Fes Today take a guided walk around Fes. Discover the labyrinth of the Medina, a living monument to an ancient past and still very much alive with craftsmen, markets, tanneries and mosques. Look out for the Medersa Bou Inania, one of the city's most beautiful buildings which has recently been restored and is now open to tourists. You'll also visit the famous tannery, known for the iconic view overlooking its dye pits, and a ceramic factory where you can see potters working in the traditional way. After the tour, the afternoon is free to get lost in the city's maze of streets and alleys, take a photo outside the Royal Palace or visit the nearby hills for incredible views.
Chefchaouen Take a local four-hour bus to the isolated town of Chefchaouen today. Set against a wide valley and surrounded by the stunning Rif Mountains, Chefchaouen may take you by surprise. Its medina has been lovingly cared for with striking blue and whitewashed houses, red-tiled roofs and artistic doorways. Much of Chefchaouen was recreated by Andalusian refugees escaping the Reconquistia, so you might feel like you're in the hills of Spain while exploring its streets.
Chefchaouen Today is a free day to explore Chefchaouen. Perhaps take a guided tour of the medina, or sample the delicious local goat cheese at a cafe in the Plaza Uta el-Hammam. Admire the architecture of the 15th-century Grand Mosque (closed to non-Muslims) and browse the shops in the square selling woven goods and small sweets. Also within the plaza is the walled fortress of the Kasbah. Wander through the tranquil gardens inside, check out the ethnographic museum and admire wonderful views from the rooftop. Alternatively, you might prefer to get out of town and enjoy a hike and picnic in the surrounding hills. In the evening, tuck into a tagine at a local restaurant or visit a hammam, a traditional Moroccan spa.
Tangier Today take a local three-hour bus to the coastal town of Tangier. At Europe's gateway to Africa, Tangier has long been of strategic importance. After WWII, the city fell into disrepair, but has been significantly cleaned up and revitalised over the past few decades. Make a short visit to Tangier town and its recently redeveloped promenade. Perhaps enjoy a fresh seafood dinner by the port, before boarding an overnight sleeper train bound for Marrakech.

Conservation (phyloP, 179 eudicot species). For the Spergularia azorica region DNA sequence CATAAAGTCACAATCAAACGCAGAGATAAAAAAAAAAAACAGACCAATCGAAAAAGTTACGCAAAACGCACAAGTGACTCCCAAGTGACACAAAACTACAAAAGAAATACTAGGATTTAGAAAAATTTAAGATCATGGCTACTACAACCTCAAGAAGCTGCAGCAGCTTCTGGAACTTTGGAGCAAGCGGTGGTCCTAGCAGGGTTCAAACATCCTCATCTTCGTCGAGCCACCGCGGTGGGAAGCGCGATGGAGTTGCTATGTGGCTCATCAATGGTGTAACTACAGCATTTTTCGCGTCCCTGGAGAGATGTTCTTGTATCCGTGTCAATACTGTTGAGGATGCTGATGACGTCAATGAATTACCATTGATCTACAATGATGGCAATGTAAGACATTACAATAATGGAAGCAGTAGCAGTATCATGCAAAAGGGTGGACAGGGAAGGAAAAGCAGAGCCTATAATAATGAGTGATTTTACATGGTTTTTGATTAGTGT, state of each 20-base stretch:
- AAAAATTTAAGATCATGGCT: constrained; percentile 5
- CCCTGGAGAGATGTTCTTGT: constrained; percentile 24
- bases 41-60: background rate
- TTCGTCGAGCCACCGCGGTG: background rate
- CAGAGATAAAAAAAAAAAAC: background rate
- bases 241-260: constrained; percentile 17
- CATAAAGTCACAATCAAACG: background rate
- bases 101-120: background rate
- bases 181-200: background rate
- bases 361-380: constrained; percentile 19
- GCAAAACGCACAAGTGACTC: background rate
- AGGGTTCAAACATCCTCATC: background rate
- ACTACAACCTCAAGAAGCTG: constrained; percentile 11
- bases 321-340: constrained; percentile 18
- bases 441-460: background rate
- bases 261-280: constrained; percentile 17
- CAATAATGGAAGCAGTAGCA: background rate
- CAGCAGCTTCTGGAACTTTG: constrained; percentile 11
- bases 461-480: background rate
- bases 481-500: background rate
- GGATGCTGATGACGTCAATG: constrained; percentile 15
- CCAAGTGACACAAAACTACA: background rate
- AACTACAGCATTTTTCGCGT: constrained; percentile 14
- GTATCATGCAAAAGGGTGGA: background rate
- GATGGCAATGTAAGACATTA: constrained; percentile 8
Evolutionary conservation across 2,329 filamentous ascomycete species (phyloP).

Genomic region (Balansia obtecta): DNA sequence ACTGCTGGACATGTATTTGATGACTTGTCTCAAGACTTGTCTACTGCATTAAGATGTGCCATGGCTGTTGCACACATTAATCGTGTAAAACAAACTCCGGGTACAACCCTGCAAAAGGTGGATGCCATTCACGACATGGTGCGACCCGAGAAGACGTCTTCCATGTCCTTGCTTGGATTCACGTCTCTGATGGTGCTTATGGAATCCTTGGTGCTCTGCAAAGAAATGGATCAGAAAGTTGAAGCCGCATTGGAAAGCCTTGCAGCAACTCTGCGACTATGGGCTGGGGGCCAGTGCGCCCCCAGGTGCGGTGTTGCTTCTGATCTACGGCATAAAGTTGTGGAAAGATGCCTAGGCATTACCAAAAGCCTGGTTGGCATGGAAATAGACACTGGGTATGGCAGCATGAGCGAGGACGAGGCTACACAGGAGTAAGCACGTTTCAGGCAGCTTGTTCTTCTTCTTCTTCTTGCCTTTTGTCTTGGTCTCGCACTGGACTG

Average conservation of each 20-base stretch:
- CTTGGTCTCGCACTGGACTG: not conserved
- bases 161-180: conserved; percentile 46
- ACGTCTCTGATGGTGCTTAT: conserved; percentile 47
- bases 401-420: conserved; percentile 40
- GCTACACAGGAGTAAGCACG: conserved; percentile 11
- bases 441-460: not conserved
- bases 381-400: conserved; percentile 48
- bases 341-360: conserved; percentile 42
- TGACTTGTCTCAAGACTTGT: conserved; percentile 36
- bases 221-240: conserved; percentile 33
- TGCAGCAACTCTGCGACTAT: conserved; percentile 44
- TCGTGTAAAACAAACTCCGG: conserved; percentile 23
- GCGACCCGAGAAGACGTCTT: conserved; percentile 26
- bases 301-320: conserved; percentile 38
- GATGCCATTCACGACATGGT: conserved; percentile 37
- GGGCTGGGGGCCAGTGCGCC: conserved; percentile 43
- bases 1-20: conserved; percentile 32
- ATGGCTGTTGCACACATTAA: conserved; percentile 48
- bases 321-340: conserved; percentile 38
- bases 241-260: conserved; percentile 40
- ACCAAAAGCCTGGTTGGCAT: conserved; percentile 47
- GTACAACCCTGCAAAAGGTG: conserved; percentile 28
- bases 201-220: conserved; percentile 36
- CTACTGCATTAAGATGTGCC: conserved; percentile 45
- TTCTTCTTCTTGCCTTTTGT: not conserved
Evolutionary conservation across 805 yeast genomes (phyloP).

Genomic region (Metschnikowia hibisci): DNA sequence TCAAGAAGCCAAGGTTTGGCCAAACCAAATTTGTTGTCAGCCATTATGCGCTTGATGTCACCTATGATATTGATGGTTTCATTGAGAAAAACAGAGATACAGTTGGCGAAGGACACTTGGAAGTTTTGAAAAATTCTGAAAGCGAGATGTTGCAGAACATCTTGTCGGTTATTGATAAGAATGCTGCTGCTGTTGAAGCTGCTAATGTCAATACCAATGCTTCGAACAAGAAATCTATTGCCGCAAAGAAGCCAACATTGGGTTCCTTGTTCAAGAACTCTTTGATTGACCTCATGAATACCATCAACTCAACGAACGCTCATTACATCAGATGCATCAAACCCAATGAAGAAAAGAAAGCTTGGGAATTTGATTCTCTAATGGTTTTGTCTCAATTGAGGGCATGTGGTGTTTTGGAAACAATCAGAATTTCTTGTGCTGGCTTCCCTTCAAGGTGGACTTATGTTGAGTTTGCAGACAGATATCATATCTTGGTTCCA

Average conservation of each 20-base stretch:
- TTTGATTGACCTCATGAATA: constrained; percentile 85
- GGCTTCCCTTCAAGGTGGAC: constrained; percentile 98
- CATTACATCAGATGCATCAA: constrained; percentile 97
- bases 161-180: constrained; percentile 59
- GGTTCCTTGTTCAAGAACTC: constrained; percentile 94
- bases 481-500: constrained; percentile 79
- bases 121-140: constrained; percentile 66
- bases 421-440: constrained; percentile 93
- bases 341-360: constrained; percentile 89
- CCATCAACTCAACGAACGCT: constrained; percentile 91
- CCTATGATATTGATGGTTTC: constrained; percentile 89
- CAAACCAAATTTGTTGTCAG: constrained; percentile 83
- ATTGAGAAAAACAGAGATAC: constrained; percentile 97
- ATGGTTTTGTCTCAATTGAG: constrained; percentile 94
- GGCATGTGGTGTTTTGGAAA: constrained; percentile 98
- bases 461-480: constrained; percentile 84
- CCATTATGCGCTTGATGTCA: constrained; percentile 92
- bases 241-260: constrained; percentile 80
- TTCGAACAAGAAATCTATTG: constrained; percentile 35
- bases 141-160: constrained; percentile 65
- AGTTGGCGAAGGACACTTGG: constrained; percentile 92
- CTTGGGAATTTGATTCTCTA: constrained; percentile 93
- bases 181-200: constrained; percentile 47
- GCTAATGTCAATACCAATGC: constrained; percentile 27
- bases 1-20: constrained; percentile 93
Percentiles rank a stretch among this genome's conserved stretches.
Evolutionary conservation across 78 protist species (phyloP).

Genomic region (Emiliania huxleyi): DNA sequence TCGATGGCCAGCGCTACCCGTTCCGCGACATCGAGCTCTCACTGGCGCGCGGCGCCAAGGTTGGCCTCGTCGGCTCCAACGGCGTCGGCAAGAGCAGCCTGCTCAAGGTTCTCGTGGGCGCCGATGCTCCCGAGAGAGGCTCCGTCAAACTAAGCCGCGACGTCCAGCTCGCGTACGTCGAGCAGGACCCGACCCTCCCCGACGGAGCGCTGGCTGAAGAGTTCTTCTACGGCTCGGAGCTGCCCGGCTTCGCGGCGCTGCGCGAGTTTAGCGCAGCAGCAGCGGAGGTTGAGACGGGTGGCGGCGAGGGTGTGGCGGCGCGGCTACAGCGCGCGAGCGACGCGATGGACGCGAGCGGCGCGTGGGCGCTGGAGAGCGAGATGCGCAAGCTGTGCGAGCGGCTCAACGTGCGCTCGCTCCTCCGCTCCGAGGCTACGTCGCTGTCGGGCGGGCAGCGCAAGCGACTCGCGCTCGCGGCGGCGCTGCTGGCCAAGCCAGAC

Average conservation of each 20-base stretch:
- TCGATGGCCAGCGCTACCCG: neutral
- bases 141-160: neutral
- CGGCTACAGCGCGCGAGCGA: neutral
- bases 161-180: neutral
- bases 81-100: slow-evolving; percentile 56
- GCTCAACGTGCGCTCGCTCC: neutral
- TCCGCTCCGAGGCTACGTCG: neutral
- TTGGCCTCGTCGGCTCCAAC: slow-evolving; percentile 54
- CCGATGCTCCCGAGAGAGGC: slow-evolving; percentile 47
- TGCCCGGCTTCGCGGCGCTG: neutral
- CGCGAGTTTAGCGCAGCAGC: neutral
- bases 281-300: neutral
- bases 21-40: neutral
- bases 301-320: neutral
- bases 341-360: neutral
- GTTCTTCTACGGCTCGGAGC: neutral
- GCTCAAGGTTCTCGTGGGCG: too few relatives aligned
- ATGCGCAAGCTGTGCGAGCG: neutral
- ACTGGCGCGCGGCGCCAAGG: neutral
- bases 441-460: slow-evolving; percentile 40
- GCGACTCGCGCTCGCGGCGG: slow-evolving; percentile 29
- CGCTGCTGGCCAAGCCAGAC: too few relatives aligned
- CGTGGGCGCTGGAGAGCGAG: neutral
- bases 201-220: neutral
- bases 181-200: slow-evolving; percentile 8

Marrakech Arrive early into Marrakech on the overnight train. The day is free for you to explore. Marrakech is a feast for the senses. Explore the Medina and the city's seemingly endless mosaic of souqs. Each is devoted to a separate trade: pottery, woodwork, copper, leather, carpets and spices. Perhaps visit the well-known Koutoubia Mosque and its 12th-century minaret, which was the famous prototype for the Giralda tower in Seville. Take a wander through the tropical gardens of the French painter Jacques Majorelle (now owned by Yves Saint Laurent). You might like to check out the Palais Bahia, a superb example of Muslim architecture, or the ruins of the Palais Badi, reputedly one of the most beautiful palaces in the world in its time. The Saadian tombs are a recently uncovered gem of the Medina. All of the above can be a challenge to locate, but that's all part of the experience of exploring the medinas of Morocco. In the evening, join the thronging crowds for dinner in the Djemaa el Fna, the city's chaotic main square. This is sure to be an unforgettable farewell to Marrakech.
Marrakech There are no activities planned for the final day and you are able to depart the accommodation at any time.